Being part Irish, I was born with a superstitious nature. Totally awed by this legend, I was inspired to write The Claddagh Ring, a White Rose rosette of 34 pages. Because I had the pleasure of touring the Atlantic Breakers and the Cliffs of Moher, part of my book takes place in County Clare.

The Atlantic Breakers pound the west coast of the county, sculpting the grey limestone into a myriad of shapes, the most notorious the Cliffs of Moher. A rich plethora of birdlife as puffins and shags dominate these rugged cliffs, adding to the savage grandeur. Beneath the rocks, the waves have spread a thin dusting of golden sand, said to be sprinkled by angel wings. Standing on these cliffs with the wind at my back and the sun on my face, I truly enjoyed writing The Claddagh Ring. Here is a blurb and excerpt.

“To live in the hearts we leave behind is to never die.”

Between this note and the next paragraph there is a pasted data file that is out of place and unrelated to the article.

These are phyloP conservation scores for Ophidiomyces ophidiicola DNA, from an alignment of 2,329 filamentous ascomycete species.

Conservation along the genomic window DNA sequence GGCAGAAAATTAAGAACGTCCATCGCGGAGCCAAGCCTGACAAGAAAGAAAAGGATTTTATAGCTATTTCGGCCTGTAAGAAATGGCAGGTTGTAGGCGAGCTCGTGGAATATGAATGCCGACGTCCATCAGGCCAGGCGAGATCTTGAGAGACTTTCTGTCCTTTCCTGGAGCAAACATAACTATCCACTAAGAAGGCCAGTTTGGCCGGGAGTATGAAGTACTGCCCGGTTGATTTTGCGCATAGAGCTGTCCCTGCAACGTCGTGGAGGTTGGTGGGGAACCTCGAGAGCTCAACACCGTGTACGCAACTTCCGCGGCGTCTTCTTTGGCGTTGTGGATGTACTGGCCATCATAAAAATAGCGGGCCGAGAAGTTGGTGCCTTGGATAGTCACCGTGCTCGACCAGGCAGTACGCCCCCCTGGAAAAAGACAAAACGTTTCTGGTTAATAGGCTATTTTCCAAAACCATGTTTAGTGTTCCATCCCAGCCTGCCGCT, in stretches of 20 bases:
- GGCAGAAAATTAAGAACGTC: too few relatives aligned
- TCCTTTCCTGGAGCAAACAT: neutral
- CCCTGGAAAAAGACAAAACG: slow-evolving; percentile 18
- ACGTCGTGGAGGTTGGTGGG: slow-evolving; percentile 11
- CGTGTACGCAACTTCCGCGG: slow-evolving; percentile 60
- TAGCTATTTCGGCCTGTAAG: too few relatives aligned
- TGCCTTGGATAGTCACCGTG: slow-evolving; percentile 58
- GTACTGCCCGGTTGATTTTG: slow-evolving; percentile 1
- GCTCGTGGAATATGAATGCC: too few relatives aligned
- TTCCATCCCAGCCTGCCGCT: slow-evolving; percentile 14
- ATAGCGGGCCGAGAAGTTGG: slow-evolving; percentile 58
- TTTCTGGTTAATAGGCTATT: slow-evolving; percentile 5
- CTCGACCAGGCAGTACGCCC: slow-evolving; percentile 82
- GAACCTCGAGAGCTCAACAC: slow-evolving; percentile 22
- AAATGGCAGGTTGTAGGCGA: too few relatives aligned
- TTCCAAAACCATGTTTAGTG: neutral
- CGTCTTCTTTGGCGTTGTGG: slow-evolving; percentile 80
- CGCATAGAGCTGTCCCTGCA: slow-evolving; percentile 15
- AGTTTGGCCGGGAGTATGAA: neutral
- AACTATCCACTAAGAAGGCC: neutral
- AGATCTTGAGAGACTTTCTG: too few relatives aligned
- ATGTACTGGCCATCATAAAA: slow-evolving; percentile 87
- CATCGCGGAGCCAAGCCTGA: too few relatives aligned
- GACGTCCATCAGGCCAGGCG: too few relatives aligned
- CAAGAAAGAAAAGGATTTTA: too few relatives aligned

Thomas Campbell

Struggling with her faith after her mother’s death, Meghan O’Malley finds comfort in wearing her Claddagh Ring, said to be blessed by St. Patrick. And when Meghan meets Rork, she finds love, loyalty and friendship. But before everything comes full circle, Meghan must face the biggest challenge of her life.

Rork McGuire is ruggedly handsome, sings Celtic music straight from his soul—and has a deep secret. When he sees Meghan O’Malley tending bar at her club, he falls hopelessly in love with her and wants to give her his heart. Will the secret he harbors pull them together—or break them apart?


As Meghan mixed drinks from behind the bar of The Wild Irish Rose, the fiddle and violin captured the true essence of Ireland. The tantalizing aroma of Irish stew, corn beef and cabbage and Irish soda bread wafted through the room.

Suddenly, all activity came to a halt as the eerie wail of bagpipes keened through the bar. The lead singer took center stage with his rendition of Danny Boy, the haunting lyrics crawling into Meghan’s skin. Mesmerized by his hypnotic blue eyes, she stopped what she was doing and met his penetrating gaze. With the exception of her mother, she’d never heard anyone pluck the strings of the harp with such finesse. The Claddagh Ring on her right hand felt hot, the heart pressing into her skin. By the time the song ended, Meghan’s green eyes were misty with tears.